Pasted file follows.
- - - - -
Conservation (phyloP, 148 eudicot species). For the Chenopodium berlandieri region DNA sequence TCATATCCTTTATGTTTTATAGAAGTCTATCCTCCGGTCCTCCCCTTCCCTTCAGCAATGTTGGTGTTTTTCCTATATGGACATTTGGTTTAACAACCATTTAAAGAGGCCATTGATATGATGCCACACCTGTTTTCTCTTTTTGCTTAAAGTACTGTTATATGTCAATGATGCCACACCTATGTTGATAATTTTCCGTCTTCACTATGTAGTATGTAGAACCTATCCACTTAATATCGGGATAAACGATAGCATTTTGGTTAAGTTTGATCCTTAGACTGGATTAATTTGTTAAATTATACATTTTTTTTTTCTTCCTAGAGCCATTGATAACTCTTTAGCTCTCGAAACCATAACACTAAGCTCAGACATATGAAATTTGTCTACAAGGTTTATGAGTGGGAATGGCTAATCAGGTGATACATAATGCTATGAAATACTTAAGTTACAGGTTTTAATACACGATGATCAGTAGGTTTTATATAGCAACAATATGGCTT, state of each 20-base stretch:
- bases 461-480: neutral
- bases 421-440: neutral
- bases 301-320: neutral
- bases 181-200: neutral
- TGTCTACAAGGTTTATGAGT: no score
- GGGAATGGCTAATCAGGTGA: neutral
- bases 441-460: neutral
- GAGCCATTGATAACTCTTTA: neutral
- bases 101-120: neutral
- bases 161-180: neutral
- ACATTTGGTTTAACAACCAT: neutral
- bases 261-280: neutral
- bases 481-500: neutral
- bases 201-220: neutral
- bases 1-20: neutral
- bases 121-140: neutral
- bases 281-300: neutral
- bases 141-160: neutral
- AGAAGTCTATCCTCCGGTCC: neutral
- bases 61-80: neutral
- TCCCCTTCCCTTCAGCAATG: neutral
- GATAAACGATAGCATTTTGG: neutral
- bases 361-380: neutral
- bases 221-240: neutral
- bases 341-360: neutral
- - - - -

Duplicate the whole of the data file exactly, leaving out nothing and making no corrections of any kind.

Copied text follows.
Conservation (phyloP, 148 eudicot species). For the Chenopodium berlandieri region DNA sequence TCATATCCTTTATGTTTTATAGAAGTCTATCCTCCGGTCCTCCCCTTCCCTTCAGCAATGTTGGTGTTTTTCCTATATGGACATTTGGTTTAACAACCATTTAAAGAGGCCATTGATATGATGCCACACCTGTTTTCTCTTTTTGCTTAAAGTACTGTTATATGTCAATGATGCCACACCTATGTTGATAATTTTCCGTCTTCACTATGTAGTATGTAGAACCTATCCACTTAATATCGGGATAAACGATAGCATTTTGGTTAAGTTTGATCCTTAGACTGGATTAATTTGTTAAATTATACATTTTTTTTTTCTTCCTAGAGCCATTGATAACTCTTTAGCTCTCGAAACCATAACACTAAGCTCAGACATATGAAATTTGTCTACAAGGTTTATGAGTGGGAATGGCTAATCAGGTGATACATAATGCTATGAAATACTTAAGTTACAGGTTTTAATACACGATGATCAGTAGGTTTTATATAGCAACAATATGGCTT, state of each 20-base stretch:
- bases 461-480: neutral
- bases 421-440: neutral
- bases 301-320: neutral
- bases 181-200: neutral
- TGTCTACAAGGTTTATGAGT: no score
- GGGAATGGCTAATCAGGTGA: neutral
- bases 441-460: neutral
- GAGCCATTGATAACTCTTTA: neutral
- bases 101-120: neutral
- bases 161-180: neutral
- ACATTTGGTTTAACAACCAT: neutral
- bases 261-280: neutral
- bases 481-500: neutral
- bases 201-220: neutral
- bases 1-20: neutral
- bases 121-140: neutral
- bases 281-300: neutral
- bases 141-160: neutral
- AGAAGTCTATCCTCCGGTCC: neutral
- bases 61-80: neutral
- TCCCCTTCCCTTCAGCAATG: neutral
- GATAAACGATAGCATTTTGG: neutral
- bases 361-380: neutral
- bases 221-240: neutral
- bases 341-360: neutral